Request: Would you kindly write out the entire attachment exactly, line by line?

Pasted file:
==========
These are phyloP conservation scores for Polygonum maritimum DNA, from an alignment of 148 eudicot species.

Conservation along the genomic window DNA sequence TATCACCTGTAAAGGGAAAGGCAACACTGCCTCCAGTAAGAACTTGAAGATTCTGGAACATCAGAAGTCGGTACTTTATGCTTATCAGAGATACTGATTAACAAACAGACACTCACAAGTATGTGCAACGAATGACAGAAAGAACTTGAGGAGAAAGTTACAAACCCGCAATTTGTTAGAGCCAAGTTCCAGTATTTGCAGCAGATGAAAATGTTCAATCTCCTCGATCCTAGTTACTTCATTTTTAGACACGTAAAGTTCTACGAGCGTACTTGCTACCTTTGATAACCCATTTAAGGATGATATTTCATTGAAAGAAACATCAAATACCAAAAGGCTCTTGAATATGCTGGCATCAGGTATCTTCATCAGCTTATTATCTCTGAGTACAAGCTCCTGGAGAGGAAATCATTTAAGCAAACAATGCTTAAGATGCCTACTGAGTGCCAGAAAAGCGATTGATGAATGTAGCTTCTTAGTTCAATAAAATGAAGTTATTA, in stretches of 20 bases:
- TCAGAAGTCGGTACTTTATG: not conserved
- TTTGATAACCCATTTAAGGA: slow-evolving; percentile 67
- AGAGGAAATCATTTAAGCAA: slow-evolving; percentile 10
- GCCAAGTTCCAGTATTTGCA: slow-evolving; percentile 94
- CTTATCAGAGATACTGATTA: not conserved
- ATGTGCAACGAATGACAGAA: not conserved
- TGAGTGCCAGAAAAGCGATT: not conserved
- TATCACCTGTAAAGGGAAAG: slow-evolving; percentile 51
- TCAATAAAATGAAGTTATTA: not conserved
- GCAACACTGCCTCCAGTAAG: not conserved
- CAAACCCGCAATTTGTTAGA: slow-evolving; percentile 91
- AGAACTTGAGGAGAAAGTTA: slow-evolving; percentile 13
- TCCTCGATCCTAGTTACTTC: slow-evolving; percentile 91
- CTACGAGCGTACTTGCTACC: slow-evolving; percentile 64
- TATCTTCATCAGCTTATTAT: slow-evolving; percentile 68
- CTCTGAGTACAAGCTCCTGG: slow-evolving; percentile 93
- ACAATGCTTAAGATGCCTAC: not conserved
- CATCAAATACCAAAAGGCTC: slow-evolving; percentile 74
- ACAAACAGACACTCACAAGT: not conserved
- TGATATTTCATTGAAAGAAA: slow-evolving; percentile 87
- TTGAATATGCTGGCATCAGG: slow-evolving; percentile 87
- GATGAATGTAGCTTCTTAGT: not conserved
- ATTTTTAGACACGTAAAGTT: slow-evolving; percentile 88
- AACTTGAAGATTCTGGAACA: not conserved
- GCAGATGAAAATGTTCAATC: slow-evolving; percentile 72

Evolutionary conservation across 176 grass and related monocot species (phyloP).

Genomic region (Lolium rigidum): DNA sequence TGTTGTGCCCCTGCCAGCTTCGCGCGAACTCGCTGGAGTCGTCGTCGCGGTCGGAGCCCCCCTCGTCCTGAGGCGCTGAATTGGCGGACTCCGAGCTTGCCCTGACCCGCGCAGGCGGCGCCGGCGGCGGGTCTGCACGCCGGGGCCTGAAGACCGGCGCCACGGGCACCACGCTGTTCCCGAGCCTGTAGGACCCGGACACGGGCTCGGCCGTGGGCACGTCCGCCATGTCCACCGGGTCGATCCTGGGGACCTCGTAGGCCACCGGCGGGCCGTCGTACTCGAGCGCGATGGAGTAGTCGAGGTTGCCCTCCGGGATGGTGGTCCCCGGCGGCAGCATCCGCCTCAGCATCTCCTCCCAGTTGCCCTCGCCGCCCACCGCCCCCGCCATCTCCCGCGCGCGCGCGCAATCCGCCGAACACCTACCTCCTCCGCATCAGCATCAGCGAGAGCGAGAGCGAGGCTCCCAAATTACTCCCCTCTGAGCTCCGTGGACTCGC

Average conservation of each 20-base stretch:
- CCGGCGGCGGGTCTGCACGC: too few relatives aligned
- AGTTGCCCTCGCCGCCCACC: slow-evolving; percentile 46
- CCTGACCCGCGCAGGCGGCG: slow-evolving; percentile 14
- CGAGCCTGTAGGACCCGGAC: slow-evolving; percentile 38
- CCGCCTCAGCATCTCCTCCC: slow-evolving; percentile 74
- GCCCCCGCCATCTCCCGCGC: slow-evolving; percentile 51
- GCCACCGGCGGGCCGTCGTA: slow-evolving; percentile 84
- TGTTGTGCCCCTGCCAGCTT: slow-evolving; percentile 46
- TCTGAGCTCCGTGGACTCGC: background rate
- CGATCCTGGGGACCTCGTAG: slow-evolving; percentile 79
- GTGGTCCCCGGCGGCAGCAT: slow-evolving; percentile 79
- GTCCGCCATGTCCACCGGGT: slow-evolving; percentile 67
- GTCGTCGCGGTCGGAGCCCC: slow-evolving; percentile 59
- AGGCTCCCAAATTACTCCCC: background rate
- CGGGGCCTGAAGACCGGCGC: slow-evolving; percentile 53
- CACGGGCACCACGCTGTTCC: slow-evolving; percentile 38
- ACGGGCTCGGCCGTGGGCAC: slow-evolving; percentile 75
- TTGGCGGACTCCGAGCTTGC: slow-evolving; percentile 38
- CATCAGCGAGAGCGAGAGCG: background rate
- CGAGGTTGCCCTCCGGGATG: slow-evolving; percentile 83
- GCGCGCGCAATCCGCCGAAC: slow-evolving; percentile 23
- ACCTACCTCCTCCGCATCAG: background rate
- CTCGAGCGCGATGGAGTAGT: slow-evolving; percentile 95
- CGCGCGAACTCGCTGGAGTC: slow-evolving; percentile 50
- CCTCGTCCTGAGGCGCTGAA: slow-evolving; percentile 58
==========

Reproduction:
These are phyloP conservation scores for Polygonum maritimum DNA, from an alignment of 148 eudicot species.

Conservation along the genomic window DNA sequence TATCACCTGTAAAGGGAAAGGCAACACTGCCTCCAGTAAGAACTTGAAGATTCTGGAACATCAGAAGTCGGTACTTTATGCTTATCAGAGATACTGATTAACAAACAGACACTCACAAGTATGTGCAACGAATGACAGAAAGAACTTGAGGAGAAAGTTACAAACCCGCAATTTGTTAGAGCCAAGTTCCAGTATTTGCAGCAGATGAAAATGTTCAATCTCCTCGATCCTAGTTACTTCATTTTTAGACACGTAAAGTTCTACGAGCGTACTTGCTACCTTTGATAACCCATTTAAGGATGATATTTCATTGAAAGAAACATCAAATACCAAAAGGCTCTTGAATATGCTGGCATCAGGTATCTTCATCAGCTTATTATCTCTGAGTACAAGCTCCTGGAGAGGAAATCATTTAAGCAAACAATGCTTAAGATGCCTACTGAGTGCCAGAAAAGCGATTGATGAATGTAGCTTCTTAGTTCAATAAAATGAAGTTATTA, in stretches of 20 bases:
- TCAGAAGTCGGTACTTTATG: not conserved
- TTTGATAACCCATTTAAGGA: slow-evolving; percentile 67
- AGAGGAAATCATTTAAGCAA: slow-evolving; percentile 10
- GCCAAGTTCCAGTATTTGCA: slow-evolving; percentile 94
- CTTATCAGAGATACTGATTA: not conserved
- ATGTGCAACGAATGACAGAA: not conserved
- TGAGTGCCAGAAAAGCGATT: not conserved
- TATCACCTGTAAAGGGAAAG: slow-evolving; percentile 51
- TCAATAAAATGAAGTTATTA: not conserved
- GCAACACTGCCTCCAGTAAG: not conserved
- CAAACCCGCAATTTGTTAGA: slow-evolving; percentile 91
- AGAACTTGAGGAGAAAGTTA: slow-evolving; percentile 13
- TCCTCGATCCTAGTTACTTC: slow-evolving; percentile 91
- CTACGAGCGTACTTGCTACC: slow-evolving; percentile 64
- TATCTTCATCAGCTTATTAT: slow-evolving; percentile 68
- CTCTGAGTACAAGCTCCTGG: slow-evolving; percentile 93
- ACAATGCTTAAGATGCCTAC: not conserved
- CATCAAATACCAAAAGGCTC: slow-evolving; percentile 74
- ACAAACAGACACTCACAAGT: not conserved
- TGATATTTCATTGAAAGAAA: slow-evolving; percentile 87
- TTGAATATGCTGGCATCAGG: slow-evolving; percentile 87
- GATGAATGTAGCTTCTTAGT: not conserved
- ATTTTTAGACACGTAAAGTT: slow-evolving; percentile 88
- AACTTGAAGATTCTGGAACA: not conserved
- GCAGATGAAAATGTTCAATC: slow-evolving; percentile 72

Evolutionary conservation across 176 grass and related monocot species (phyloP).

Genomic region (Lolium rigidum): DNA sequence TGTTGTGCCCCTGCCAGCTTCGCGCGAACTCGCTGGAGTCGTCGTCGCGGTCGGAGCCCCCCTCGTCCTGAGGCGCTGAATTGGCGGACTCCGAGCTTGCCCTGACCCGCGCAGGCGGCGCCGGCGGCGGGTCTGCACGCCGGGGCCTGAAGACCGGCGCCACGGGCACCACGCTGTTCCCGAGCCTGTAGGACCCGGACACGGGCTCGGCCGTGGGCACGTCCGCCATGTCCACCGGGTCGATCCTGGGGACCTCGTAGGCCACCGGCGGGCCGTCGTACTCGAGCGCGATGGAGTAGTCGAGGTTGCCCTCCGGGATGGTGGTCCCCGGCGGCAGCATCCGCCTCAGCATCTCCTCCCAGTTGCCCTCGCCGCCCACCGCCCCCGCCATCTCCCGCGCGCGCGCGCAATCCGCCGAACACCTACCTCCTCCGCATCAGCATCAGCGAGAGCGAGAGCGAGGCTCCCAAATTACTCCCCTCTGAGCTCCGTGGACTCGC

Average conservation of each 20-base stretch:
- CCGGCGGCGGGTCTGCACGC: too few relatives aligned
- AGTTGCCCTCGCCGCCCACC: slow-evolving; percentile 46
- CCTGACCCGCGCAGGCGGCG: slow-evolving; percentile 14
- CGAGCCTGTAGGACCCGGAC: slow-evolving; percentile 38
- CCGCCTCAGCATCTCCTCCC: slow-evolving; percentile 74
- GCCCCCGCCATCTCCCGCGC: slow-evolving; percentile 51
- GCCACCGGCGGGCCGTCGTA: slow-evolving; percentile 84
- TGTTGTGCCCCTGCCAGCTT: slow-evolving; percentile 46
- TCTGAGCTCCGTGGACTCGC: background rate
- CGATCCTGGGGACCTCGTAG: slow-evolving; percentile 79
- GTGGTCCCCGGCGGCAGCAT: slow-evolving; percentile 79
- GTCCGCCATGTCCACCGGGT: slow-evolving; percentile 67
- GTCGTCGCGGTCGGAGCCCC: slow-evolving; percentile 59
- AGGCTCCCAAATTACTCCCC: background rate
- CGGGGCCTGAAGACCGGCGC: slow-evolving; percentile 53
- CACGGGCACCACGCTGTTCC: slow-evolving; percentile 38
- ACGGGCTCGGCCGTGGGCAC: slow-evolving; percentile 75
- TTGGCGGACTCCGAGCTTGC: slow-evolving; percentile 38
- CATCAGCGAGAGCGAGAGCG: background rate
- CGAGGTTGCCCTCCGGGATG: slow-evolving; percentile 83
- GCGCGCGCAATCCGCCGAAC: slow-evolving; percentile 23
- ACCTACCTCCTCCGCATCAG: background rate
- CTCGAGCGCGATGGAGTAGT: slow-evolving; percentile 95
- CGCGCGAACTCGCTGGAGTC: slow-evolving; percentile 50
- CCTCGTCCTGAGGCGCTGAA: slow-evolving; percentile 58